Fr. Peter John Cameron, O.P., is joining me for an Advent conversation Tuesday at 2 p.m. via Zoom. We are both reading Advent of the Heart: Seasonal Sermons and Prison Writings, 1941-1977, from Fr. Alfred Delp, S.J., who was preacher and leader of the resistance before he was martyred by the Nazis. Even while imprisoned, he managed to write powerful mediations on joy among other things — specifically during the Advent season. The book includes these writings and sermons from his time as rector at Georg Church in Munich.
If you are not familiar with him, I know you are far from alone, which is why we want to talk about him. Here’s a taste of what was on his heart while in Tegel Prison in December 1944:
In order to be capable of true life, man must live according to a specific order and relationship to God. The capability of true joy and of living joyfully is itself dependent upon specific conditions of human life, upon particular attitudes regarding God. Where life does not perceive itself as taking place in community with God, it will be gray and gloomy and drab and calculating.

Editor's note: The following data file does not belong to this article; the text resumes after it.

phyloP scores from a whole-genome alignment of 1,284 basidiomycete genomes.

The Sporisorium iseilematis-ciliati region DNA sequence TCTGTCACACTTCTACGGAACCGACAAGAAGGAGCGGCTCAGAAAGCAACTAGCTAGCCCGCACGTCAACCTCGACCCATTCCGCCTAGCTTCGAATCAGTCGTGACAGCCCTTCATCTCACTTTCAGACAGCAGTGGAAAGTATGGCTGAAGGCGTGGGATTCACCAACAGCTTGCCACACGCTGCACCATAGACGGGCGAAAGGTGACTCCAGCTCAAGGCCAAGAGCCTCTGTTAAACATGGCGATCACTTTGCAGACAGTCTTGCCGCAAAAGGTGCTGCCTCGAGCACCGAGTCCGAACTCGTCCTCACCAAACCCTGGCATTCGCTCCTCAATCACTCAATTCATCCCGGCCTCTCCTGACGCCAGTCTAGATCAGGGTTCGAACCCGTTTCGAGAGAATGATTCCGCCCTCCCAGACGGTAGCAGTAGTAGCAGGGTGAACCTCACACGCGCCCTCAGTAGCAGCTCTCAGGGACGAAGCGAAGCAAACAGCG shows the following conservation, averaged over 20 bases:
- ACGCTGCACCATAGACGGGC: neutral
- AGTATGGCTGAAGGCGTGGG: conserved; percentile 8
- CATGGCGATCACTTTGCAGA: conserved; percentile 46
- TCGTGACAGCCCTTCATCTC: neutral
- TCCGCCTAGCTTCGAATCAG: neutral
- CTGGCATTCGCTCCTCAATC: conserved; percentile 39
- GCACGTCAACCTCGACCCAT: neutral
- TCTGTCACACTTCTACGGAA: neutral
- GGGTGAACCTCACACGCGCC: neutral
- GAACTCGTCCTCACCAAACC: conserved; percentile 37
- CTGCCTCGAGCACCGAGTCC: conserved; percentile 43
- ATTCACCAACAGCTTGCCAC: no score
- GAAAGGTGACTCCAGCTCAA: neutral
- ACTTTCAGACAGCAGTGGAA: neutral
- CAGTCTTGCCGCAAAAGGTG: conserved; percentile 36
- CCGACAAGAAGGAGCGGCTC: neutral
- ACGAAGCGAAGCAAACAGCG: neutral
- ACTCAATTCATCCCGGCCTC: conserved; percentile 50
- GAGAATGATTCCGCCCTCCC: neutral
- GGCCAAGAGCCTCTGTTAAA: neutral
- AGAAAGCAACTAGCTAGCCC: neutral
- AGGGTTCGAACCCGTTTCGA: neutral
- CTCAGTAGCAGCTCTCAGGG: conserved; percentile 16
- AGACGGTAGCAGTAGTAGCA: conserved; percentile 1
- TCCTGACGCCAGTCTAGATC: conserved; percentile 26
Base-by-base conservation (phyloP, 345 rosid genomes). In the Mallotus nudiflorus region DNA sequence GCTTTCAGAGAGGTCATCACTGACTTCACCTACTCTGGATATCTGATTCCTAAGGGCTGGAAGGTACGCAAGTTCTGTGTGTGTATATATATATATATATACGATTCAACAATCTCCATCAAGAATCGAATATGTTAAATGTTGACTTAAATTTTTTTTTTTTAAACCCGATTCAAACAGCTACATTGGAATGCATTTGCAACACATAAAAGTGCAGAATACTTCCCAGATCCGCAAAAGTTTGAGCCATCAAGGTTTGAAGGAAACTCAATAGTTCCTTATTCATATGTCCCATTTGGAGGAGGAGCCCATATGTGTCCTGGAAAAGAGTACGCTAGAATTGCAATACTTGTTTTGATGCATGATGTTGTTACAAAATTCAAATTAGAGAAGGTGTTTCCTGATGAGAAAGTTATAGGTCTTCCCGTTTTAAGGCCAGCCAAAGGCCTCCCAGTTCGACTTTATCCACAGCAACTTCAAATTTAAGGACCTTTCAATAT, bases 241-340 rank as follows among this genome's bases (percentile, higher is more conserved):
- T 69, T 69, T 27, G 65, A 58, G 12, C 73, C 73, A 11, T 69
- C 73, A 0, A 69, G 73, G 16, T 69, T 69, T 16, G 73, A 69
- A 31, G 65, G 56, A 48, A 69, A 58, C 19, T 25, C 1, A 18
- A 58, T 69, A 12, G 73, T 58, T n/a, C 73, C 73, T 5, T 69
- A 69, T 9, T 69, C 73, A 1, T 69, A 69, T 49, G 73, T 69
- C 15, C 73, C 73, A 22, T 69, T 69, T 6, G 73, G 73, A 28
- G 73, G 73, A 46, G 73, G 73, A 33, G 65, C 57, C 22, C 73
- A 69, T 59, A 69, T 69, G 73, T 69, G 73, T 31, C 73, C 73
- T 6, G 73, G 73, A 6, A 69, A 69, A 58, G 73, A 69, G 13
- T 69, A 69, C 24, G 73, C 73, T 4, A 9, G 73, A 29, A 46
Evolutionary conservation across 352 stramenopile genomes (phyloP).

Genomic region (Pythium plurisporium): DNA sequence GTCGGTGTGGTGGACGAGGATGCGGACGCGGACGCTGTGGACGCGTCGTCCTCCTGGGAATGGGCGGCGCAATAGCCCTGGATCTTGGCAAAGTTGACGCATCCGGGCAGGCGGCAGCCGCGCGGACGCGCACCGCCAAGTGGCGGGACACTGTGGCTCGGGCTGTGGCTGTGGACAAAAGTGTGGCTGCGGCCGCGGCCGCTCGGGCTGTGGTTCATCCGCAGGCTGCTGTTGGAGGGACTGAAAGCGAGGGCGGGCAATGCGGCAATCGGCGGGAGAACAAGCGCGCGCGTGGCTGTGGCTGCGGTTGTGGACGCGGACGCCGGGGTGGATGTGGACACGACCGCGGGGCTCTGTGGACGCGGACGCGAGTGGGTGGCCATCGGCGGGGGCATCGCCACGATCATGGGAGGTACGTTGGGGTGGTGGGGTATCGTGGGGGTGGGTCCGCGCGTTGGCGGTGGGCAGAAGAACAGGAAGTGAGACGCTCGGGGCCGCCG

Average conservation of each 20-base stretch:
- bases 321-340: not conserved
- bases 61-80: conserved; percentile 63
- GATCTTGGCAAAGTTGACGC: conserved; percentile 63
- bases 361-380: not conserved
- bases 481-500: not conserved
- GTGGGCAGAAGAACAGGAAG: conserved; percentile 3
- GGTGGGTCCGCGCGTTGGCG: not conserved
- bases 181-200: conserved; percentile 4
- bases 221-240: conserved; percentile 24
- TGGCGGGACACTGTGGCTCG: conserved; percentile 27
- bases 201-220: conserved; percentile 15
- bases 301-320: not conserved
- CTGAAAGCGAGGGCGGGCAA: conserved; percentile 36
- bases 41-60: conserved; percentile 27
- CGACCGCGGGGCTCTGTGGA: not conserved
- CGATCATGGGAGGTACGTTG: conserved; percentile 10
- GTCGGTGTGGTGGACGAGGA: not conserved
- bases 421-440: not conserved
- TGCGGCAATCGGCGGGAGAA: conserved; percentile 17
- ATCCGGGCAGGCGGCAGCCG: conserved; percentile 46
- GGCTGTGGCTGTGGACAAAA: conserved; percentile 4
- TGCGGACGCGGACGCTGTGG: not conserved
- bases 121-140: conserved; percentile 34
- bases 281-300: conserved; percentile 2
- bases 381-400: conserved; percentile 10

How should we live so that we are capable—or can become capable—of true joy? This question should occupy us more today than it has in the past. Man should take joy as seriously as he takes himself. And he should believe in himself, believe in his heart and in his Lord God, even through darkness and distress—that he is created for joy. This really means that we are created for a life that knows itself to be blessed, sent and touched at its deepest center by God Himself.
He goes on to write about five conditions for true joy and the capability of joy. This is what is on his mind as he faced possible torture and certain death and the possibility, too, that the Nazis could win.
I know Fr. Cameron has been using some Delp in some of his Advent homilies — and has for years — and I have little doubt you will appreciate the conversation, especially if you are looking for a little inspiration for your Advent.
RSVP to join us live here.